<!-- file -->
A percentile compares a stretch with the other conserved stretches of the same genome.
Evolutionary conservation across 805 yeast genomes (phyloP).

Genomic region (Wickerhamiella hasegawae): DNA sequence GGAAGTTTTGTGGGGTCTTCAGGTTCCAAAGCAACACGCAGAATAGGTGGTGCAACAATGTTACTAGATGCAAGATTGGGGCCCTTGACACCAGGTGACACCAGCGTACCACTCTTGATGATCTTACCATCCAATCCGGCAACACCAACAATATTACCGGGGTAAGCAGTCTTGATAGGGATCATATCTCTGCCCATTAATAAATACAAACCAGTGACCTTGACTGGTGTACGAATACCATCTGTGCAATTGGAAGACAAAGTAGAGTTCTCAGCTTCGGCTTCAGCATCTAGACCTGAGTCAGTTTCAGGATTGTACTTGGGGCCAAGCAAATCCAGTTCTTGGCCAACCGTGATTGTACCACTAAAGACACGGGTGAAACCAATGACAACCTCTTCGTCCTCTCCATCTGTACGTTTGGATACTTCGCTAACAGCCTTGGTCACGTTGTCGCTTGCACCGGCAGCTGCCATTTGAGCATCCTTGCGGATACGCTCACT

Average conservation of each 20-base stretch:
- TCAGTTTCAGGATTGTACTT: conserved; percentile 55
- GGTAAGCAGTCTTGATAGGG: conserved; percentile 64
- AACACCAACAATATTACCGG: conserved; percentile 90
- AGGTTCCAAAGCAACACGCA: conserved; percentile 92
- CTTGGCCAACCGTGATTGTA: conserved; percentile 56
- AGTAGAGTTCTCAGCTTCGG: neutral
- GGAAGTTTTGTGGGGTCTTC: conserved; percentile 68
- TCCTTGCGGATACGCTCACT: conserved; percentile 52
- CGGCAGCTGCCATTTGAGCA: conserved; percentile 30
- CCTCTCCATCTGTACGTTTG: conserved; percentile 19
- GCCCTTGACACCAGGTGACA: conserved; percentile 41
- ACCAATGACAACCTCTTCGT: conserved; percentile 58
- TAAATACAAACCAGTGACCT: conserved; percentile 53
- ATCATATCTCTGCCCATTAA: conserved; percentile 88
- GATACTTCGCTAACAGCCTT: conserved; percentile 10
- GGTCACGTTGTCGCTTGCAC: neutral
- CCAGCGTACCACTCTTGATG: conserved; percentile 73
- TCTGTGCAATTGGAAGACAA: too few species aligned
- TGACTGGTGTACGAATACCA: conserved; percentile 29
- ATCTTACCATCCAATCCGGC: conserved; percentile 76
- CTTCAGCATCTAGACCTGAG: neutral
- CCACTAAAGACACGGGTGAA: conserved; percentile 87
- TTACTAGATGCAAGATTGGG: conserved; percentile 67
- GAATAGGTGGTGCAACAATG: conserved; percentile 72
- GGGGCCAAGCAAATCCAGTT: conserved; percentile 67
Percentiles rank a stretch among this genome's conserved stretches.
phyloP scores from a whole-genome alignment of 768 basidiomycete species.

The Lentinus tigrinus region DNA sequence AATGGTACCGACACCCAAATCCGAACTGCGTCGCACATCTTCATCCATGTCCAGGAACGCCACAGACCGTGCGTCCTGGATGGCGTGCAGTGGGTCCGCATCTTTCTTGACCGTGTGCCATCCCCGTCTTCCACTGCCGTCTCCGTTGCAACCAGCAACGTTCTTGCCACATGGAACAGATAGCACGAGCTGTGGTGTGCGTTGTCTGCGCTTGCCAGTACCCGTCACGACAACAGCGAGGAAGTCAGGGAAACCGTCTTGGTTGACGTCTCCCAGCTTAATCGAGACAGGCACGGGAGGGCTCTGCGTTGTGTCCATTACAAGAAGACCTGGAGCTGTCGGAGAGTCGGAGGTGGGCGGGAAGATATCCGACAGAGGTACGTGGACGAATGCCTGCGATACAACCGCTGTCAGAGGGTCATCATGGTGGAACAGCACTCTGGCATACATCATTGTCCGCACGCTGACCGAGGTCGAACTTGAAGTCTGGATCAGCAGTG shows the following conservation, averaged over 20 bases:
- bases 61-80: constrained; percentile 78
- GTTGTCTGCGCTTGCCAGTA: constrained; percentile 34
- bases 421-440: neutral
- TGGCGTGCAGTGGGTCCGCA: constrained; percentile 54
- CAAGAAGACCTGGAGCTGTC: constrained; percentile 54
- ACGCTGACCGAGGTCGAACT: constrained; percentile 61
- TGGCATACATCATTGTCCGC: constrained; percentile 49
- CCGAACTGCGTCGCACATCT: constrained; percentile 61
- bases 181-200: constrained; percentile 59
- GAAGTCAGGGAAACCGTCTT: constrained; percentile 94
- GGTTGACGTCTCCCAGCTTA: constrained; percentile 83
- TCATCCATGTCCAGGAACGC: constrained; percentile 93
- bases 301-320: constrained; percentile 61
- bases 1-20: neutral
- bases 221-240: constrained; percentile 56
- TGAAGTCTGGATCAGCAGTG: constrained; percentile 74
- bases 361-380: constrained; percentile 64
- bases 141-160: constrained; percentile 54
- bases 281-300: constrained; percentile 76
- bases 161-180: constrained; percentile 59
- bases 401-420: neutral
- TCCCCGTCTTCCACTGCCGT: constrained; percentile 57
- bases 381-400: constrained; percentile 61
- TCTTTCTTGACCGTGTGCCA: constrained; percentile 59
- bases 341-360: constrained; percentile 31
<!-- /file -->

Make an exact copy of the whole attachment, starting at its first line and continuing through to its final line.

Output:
A percentile compares a stretch with the other conserved stretches of the same genome.
Evolutionary conservation across 805 yeast genomes (phyloP).

Genomic region (Wickerhamiella hasegawae): DNA sequence GGAAGTTTTGTGGGGTCTTCAGGTTCCAAAGCAACACGCAGAATAGGTGGTGCAACAATGTTACTAGATGCAAGATTGGGGCCCTTGACACCAGGTGACACCAGCGTACCACTCTTGATGATCTTACCATCCAATCCGGCAACACCAACAATATTACCGGGGTAAGCAGTCTTGATAGGGATCATATCTCTGCCCATTAATAAATACAAACCAGTGACCTTGACTGGTGTACGAATACCATCTGTGCAATTGGAAGACAAAGTAGAGTTCTCAGCTTCGGCTTCAGCATCTAGACCTGAGTCAGTTTCAGGATTGTACTTGGGGCCAAGCAAATCCAGTTCTTGGCCAACCGTGATTGTACCACTAAAGACACGGGTGAAACCAATGACAACCTCTTCGTCCTCTCCATCTGTACGTTTGGATACTTCGCTAACAGCCTTGGTCACGTTGTCGCTTGCACCGGCAGCTGCCATTTGAGCATCCTTGCGGATACGCTCACT

Average conservation of each 20-base stretch:
- TCAGTTTCAGGATTGTACTT: conserved; percentile 55
- GGTAAGCAGTCTTGATAGGG: conserved; percentile 64
- AACACCAACAATATTACCGG: conserved; percentile 90
- AGGTTCCAAAGCAACACGCA: conserved; percentile 92
- CTTGGCCAACCGTGATTGTA: conserved; percentile 56
- AGTAGAGTTCTCAGCTTCGG: neutral
- GGAAGTTTTGTGGGGTCTTC: conserved; percentile 68
- TCCTTGCGGATACGCTCACT: conserved; percentile 52
- CGGCAGCTGCCATTTGAGCA: conserved; percentile 30
- CCTCTCCATCTGTACGTTTG: conserved; percentile 19
- GCCCTTGACACCAGGTGACA: conserved; percentile 41
- ACCAATGACAACCTCTTCGT: conserved; percentile 58
- TAAATACAAACCAGTGACCT: conserved; percentile 53
- ATCATATCTCTGCCCATTAA: conserved; percentile 88
- GATACTTCGCTAACAGCCTT: conserved; percentile 10
- GGTCACGTTGTCGCTTGCAC: neutral
- CCAGCGTACCACTCTTGATG: conserved; percentile 73
- TCTGTGCAATTGGAAGACAA: too few species aligned
- TGACTGGTGTACGAATACCA: conserved; percentile 29
- ATCTTACCATCCAATCCGGC: conserved; percentile 76
- CTTCAGCATCTAGACCTGAG: neutral
- CCACTAAAGACACGGGTGAA: conserved; percentile 87
- TTACTAGATGCAAGATTGGG: conserved; percentile 67
- GAATAGGTGGTGCAACAATG: conserved; percentile 72
- GGGGCCAAGCAAATCCAGTT: conserved; percentile 67
Percentiles rank a stretch among this genome's conserved stretches.
phyloP scores from a whole-genome alignment of 768 basidiomycete species.

The Lentinus tigrinus region DNA sequence AATGGTACCGACACCCAAATCCGAACTGCGTCGCACATCTTCATCCATGTCCAGGAACGCCACAGACCGTGCGTCCTGGATGGCGTGCAGTGGGTCCGCATCTTTCTTGACCGTGTGCCATCCCCGTCTTCCACTGCCGTCTCCGTTGCAACCAGCAACGTTCTTGCCACATGGAACAGATAGCACGAGCTGTGGTGTGCGTTGTCTGCGCTTGCCAGTACCCGTCACGACAACAGCGAGGAAGTCAGGGAAACCGTCTTGGTTGACGTCTCCCAGCTTAATCGAGACAGGCACGGGAGGGCTCTGCGTTGTGTCCATTACAAGAAGACCTGGAGCTGTCGGAGAGTCGGAGGTGGGCGGGAAGATATCCGACAGAGGTACGTGGACGAATGCCTGCGATACAACCGCTGTCAGAGGGTCATCATGGTGGAACAGCACTCTGGCATACATCATTGTCCGCACGCTGACCGAGGTCGAACTTGAAGTCTGGATCAGCAGTG shows the following conservation, averaged over 20 bases:
- bases 61-80: constrained; percentile 78
- GTTGTCTGCGCTTGCCAGTA: constrained; percentile 34
- bases 421-440: neutral
- TGGCGTGCAGTGGGTCCGCA: constrained; percentile 54
- CAAGAAGACCTGGAGCTGTC: constrained; percentile 54
- ACGCTGACCGAGGTCGAACT: constrained; percentile 61
- TGGCATACATCATTGTCCGC: constrained; percentile 49
- CCGAACTGCGTCGCACATCT: constrained; percentile 61
- bases 181-200: constrained; percentile 59
- GAAGTCAGGGAAACCGTCTT: constrained; percentile 94
- GGTTGACGTCTCCCAGCTTA: constrained; percentile 83
- TCATCCATGTCCAGGAACGC: constrained; percentile 93
- bases 301-320: constrained; percentile 61
- bases 1-20: neutral
- bases 221-240: constrained; percentile 56
- TGAAGTCTGGATCAGCAGTG: constrained; percentile 74
- bases 361-380: constrained; percentile 64
- bases 141-160: constrained; percentile 54
- bases 281-300: constrained; percentile 76
- bases 161-180: constrained; percentile 59
- bases 401-420: neutral
- TCCCCGTCTTCCACTGCCGT: constrained; percentile 57
- bases 381-400: constrained; percentile 61
- TCTTTCTTGACCGTGTGCCA: constrained; percentile 59
- bases 341-360: constrained; percentile 31